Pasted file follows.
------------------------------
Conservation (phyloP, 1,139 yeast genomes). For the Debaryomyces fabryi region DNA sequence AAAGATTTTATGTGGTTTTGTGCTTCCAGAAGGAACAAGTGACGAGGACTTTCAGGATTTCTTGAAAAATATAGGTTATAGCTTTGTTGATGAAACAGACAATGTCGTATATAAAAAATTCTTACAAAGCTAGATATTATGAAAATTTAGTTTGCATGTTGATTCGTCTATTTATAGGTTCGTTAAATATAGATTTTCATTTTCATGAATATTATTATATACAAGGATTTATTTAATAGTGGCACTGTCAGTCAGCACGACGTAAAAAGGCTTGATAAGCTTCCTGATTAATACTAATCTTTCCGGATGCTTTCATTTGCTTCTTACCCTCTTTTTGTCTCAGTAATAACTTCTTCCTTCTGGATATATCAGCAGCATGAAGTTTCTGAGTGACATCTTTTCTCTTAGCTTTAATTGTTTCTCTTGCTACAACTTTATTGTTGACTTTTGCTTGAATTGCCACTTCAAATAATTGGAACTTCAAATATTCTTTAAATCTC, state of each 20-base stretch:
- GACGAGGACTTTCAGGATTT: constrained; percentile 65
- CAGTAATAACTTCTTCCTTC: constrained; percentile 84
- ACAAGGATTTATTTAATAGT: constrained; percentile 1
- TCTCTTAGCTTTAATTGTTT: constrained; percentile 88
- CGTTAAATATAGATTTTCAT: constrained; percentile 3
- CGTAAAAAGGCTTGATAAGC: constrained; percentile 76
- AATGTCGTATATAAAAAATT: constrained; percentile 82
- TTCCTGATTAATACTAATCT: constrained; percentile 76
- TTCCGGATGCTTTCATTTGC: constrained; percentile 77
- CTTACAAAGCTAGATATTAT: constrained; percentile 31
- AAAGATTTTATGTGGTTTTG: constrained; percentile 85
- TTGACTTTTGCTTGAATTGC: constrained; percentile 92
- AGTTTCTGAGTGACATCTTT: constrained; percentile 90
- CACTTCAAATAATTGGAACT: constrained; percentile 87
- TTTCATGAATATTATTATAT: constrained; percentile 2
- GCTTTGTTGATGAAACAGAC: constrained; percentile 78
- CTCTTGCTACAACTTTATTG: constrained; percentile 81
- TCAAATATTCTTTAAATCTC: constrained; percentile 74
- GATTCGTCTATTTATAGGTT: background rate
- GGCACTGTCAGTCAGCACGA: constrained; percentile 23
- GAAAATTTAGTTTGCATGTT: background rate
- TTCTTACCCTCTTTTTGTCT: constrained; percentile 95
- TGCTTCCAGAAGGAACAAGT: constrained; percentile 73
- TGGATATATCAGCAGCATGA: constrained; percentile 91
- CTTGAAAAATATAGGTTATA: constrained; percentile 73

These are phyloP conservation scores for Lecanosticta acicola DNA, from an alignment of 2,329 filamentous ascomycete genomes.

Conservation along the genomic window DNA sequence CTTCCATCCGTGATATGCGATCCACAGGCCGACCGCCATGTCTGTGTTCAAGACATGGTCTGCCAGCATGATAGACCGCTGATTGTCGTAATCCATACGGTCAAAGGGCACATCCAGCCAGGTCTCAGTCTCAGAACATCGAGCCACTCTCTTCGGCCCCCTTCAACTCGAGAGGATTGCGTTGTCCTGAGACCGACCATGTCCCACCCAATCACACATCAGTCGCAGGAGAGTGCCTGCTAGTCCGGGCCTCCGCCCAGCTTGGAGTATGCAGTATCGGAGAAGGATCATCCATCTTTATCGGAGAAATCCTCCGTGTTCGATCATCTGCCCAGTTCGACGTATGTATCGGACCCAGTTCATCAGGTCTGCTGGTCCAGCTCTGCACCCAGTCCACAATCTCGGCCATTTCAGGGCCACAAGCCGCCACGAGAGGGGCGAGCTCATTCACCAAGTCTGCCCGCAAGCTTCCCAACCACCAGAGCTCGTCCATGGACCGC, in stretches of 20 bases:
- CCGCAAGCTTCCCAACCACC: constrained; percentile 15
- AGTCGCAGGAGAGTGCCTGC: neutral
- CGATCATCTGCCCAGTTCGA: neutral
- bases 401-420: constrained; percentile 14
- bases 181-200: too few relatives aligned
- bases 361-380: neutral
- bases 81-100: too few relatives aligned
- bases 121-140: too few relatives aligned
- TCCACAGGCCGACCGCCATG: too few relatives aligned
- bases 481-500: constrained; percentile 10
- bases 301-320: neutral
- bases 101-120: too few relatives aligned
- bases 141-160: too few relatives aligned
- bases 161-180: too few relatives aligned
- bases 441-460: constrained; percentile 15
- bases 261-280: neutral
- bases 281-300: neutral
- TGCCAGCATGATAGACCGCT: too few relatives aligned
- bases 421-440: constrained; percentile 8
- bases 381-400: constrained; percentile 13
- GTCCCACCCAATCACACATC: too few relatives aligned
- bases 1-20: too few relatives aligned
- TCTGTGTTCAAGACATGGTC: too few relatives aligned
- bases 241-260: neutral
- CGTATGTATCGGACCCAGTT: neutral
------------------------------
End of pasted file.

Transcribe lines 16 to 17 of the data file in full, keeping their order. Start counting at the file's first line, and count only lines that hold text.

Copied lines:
- TTTCATGAATATTATTATAT: constrained; percentile 2
- GCTTTGTTGATGAAACAGAC: constrained; percentile 78